A useful specialization of the Lorentz gauge is the TT-gauge, which is a comoving coordinate system: free particles remain at constant coordinate locations, even as their proper separations change. To get the TT-amplitude of a wave traveling outwards from its source, project the tensor in Equation (2) perpendicular to its direction of travel and remove the trace of the projected tensor. The result of doing this to a symmetric tensor is to produce, in the transverse plane, a two-dimensional matrix with only two independent elements:

This is the definition of the wave amplitudes and that are illustrated in Figure 1. These amplitudes are referred to as the coordinates chosen for that plane. If the coordinate unit basis vectors in this plane are and , then we can define the basis tensors In terms of these, the TT-gravitational wave tensor can be written asIf the coordinates in the transverse plane are rotated by an angle , then one obtains new amplitudes and given by

This shows the quadrupolar nature of the polarizations, and is consistent with our remark in association with Figure 1 that a rotation of changes one polarization into the other. It should be clear from the TT projection operation that the emitted
radiation is not isotropic: it will be stronger in some directions than in
others^{1}.
It should also be clear from this that spherically-symmetric motions do not emit any gravitational radiation:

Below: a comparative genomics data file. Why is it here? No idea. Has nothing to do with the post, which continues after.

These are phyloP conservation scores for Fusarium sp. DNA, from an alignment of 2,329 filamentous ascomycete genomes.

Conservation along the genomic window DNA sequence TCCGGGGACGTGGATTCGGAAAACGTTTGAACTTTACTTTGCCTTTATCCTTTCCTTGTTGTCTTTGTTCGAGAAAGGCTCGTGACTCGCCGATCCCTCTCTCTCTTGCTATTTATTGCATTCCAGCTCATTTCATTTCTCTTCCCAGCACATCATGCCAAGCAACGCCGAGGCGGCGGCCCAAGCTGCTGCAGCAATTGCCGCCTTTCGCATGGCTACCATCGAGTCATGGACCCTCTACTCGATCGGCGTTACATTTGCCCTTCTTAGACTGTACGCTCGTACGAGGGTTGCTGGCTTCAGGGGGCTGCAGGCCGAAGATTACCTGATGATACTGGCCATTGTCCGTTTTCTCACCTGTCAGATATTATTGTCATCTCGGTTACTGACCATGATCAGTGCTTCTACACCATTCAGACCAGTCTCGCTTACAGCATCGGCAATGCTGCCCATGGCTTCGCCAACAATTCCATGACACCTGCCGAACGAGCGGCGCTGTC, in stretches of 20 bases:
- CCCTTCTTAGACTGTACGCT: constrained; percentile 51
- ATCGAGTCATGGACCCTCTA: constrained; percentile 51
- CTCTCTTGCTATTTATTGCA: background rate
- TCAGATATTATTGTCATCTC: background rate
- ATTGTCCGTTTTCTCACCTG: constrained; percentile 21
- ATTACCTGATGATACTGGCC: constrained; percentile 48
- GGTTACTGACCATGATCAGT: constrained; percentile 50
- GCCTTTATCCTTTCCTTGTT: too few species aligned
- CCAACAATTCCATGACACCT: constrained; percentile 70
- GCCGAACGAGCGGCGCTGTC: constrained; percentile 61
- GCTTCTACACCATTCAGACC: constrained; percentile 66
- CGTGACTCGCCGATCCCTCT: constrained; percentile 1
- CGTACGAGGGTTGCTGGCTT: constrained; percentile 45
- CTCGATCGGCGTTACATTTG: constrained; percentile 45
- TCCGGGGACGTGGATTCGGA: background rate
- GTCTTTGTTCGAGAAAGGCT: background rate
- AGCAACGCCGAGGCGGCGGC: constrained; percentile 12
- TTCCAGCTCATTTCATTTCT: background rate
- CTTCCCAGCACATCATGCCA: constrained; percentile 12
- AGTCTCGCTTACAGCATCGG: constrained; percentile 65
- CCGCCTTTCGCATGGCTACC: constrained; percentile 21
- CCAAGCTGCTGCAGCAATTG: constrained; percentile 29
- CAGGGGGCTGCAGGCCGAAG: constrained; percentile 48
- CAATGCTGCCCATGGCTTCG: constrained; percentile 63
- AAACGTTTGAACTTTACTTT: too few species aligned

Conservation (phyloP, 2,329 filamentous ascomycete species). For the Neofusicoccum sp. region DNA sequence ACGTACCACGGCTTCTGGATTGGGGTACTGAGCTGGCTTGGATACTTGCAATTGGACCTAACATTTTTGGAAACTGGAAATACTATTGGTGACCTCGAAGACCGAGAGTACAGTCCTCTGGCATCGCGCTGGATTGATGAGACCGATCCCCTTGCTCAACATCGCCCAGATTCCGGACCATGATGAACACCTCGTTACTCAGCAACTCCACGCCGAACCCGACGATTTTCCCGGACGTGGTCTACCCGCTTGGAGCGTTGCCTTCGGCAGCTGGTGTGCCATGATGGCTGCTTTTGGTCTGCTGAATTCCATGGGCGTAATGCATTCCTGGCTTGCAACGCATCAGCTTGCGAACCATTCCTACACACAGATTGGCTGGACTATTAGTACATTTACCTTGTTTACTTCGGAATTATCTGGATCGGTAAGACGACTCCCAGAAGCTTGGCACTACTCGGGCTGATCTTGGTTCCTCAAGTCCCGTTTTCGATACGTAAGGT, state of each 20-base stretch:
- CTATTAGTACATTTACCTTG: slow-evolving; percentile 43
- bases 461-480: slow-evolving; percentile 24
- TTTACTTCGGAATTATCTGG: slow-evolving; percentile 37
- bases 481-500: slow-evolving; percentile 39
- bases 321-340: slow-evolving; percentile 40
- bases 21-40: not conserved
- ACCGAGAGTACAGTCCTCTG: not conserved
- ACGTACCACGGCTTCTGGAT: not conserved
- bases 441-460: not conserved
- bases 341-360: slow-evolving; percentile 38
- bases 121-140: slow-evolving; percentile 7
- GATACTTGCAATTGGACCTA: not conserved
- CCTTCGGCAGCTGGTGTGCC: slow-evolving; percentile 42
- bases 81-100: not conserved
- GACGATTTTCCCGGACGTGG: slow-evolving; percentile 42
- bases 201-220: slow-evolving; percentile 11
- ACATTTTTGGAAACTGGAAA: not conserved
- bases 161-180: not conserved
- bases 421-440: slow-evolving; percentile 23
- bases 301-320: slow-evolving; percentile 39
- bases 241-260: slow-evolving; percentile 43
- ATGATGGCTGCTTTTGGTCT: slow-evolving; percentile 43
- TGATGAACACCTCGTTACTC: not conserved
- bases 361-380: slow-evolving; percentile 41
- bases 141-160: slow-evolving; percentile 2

when the trace is removed, nothing remains.

A typical component of will (from Equation (1)) have magnitude , where is twice the nonspherical part of the kinetic energy inside the source. So a bound on any component of Equation (2) is

It is interesting to observe that the ratio of the wave amplitude to the Newtonian potential of its source at the observer’s distance is simply bounded byand this bound is attained if the entire mass of the source is involved in the nonspherical motions, so that . By the virial theorem for self-gravitating bodies

where is the maximum value of the Newtonian gravitational potential inside the system. This provides a convenient bound in practice [331]: The bound is attained if the system is highly nonspherical. An equal-mass star binary system is a good example of a system that attains this bound. For a neutron star source, one has . If the star is in the Virgo cluster () and
has a mass of , and if it is formed in a highly-nonspherical gravitational collapse, then the upper
limit on the amplitude of the radiation from such an event is 1.5 × 10^{–21}. This is a simple way to get the
number that has been the goal of detector development for decades, to make detectors that can observe
waves at or below an amplitude of about 10^{–21}.

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